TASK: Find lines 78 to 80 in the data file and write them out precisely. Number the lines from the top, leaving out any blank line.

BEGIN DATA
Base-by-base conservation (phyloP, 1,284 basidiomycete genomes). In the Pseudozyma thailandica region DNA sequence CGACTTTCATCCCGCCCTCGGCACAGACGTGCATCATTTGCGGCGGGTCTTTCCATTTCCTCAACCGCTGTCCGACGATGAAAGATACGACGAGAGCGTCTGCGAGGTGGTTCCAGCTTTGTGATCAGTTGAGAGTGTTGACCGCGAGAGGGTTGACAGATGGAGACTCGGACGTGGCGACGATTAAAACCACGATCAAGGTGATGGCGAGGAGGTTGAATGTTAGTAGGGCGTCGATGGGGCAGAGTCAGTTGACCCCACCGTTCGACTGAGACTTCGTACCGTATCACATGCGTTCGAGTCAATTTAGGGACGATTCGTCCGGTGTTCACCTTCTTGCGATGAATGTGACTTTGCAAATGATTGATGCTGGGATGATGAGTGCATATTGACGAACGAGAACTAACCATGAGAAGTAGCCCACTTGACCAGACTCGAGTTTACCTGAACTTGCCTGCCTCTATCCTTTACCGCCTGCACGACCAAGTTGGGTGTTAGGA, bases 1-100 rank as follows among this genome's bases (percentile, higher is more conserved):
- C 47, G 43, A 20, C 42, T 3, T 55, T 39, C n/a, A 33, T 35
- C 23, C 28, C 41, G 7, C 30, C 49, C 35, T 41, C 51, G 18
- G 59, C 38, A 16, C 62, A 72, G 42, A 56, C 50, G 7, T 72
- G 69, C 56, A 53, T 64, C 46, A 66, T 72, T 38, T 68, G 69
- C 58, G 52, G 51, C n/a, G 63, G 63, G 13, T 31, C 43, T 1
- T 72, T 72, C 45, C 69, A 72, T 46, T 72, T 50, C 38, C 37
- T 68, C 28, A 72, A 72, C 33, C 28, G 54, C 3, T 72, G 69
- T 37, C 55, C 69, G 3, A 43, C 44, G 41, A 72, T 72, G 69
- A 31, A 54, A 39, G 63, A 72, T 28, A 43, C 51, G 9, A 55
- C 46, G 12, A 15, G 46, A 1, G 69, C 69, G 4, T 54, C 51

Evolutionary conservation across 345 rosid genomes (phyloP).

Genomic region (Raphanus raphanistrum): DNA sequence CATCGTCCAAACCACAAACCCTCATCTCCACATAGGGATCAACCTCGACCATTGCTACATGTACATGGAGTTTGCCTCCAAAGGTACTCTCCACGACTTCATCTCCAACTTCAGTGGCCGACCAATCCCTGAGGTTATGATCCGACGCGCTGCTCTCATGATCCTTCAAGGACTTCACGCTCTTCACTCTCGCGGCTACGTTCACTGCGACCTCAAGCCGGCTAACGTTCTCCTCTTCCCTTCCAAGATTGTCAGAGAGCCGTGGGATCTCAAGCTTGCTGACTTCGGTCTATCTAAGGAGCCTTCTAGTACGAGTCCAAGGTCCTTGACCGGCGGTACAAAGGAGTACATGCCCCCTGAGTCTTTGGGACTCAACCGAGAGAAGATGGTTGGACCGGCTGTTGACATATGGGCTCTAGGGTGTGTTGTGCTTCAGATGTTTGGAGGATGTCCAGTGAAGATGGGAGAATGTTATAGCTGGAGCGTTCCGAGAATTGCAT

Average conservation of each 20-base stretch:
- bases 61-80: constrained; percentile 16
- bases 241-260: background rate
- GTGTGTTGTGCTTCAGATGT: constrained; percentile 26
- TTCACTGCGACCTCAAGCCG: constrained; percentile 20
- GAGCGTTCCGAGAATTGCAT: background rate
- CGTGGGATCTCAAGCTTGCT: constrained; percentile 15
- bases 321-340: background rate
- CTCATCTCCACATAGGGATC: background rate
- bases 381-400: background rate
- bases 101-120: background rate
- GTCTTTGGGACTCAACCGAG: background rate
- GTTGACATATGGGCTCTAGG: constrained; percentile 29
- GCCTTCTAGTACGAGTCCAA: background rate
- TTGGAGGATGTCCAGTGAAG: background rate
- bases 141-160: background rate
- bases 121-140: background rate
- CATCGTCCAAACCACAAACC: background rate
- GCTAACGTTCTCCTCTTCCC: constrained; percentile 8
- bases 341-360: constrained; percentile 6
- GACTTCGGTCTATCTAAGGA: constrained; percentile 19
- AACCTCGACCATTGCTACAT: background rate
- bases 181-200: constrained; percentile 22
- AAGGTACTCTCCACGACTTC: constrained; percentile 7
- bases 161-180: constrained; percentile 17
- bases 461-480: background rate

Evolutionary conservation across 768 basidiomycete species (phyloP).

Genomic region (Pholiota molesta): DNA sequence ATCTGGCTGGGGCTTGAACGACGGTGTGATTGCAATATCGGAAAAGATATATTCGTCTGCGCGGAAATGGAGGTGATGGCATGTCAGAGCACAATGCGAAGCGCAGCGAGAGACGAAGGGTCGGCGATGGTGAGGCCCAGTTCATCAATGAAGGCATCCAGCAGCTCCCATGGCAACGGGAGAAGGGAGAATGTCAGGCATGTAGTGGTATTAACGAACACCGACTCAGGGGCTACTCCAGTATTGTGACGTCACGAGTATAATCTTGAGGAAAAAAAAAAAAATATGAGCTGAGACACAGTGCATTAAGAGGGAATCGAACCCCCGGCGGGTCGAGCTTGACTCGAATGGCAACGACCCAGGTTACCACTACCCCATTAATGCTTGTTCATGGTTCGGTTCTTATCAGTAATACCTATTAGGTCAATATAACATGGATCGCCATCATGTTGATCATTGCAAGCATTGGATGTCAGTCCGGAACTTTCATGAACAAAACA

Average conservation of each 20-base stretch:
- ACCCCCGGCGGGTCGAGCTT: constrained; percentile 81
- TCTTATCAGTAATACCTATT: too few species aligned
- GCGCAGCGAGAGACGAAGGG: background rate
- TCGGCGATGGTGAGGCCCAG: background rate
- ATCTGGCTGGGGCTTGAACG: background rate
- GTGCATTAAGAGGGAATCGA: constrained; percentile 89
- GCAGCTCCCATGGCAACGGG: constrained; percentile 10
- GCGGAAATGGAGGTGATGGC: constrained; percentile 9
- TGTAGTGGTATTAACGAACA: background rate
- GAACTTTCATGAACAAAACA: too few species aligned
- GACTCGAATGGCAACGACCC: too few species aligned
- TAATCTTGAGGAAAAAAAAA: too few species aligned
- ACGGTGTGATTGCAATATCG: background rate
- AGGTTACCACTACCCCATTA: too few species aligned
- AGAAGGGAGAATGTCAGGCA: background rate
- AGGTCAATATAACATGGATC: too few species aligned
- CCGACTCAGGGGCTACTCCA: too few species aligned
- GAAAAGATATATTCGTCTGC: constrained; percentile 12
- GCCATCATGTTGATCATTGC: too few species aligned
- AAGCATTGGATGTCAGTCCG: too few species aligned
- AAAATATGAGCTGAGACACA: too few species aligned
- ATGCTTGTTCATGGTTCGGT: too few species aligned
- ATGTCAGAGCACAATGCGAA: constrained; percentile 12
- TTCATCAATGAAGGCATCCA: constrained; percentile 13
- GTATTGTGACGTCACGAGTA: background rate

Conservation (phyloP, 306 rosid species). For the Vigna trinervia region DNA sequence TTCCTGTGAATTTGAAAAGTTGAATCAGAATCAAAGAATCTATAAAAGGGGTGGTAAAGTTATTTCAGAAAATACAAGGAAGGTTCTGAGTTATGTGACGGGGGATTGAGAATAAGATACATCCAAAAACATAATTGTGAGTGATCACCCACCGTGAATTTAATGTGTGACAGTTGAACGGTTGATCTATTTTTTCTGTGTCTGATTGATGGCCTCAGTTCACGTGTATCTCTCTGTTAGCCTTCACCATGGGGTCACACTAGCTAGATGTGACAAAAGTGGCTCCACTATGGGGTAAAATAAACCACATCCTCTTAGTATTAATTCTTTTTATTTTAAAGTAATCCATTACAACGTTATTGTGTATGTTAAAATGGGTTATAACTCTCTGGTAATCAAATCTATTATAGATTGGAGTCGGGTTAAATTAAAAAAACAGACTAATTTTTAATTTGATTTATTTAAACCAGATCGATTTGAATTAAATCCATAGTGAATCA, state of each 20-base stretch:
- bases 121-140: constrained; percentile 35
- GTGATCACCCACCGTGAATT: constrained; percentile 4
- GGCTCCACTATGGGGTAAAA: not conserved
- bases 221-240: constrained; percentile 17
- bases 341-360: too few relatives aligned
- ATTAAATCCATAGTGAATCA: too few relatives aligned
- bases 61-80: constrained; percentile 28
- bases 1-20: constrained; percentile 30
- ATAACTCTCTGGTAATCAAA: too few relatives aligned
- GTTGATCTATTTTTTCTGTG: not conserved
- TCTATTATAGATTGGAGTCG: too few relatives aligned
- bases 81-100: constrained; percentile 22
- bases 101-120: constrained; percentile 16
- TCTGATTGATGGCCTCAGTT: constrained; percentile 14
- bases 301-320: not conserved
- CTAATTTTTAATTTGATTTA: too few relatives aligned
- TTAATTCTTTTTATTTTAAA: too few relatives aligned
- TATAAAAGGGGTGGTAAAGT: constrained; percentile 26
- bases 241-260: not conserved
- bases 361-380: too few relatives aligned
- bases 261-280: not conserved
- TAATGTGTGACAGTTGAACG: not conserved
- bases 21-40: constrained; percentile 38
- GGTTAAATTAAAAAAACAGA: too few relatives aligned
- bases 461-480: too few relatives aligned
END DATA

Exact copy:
- GTTGATCTATTTTTTCTGTG: not conserved
- TCTATTATAGATTGGAGTCG: too few relatives aligned
- bases 81-100: constrained; percentile 22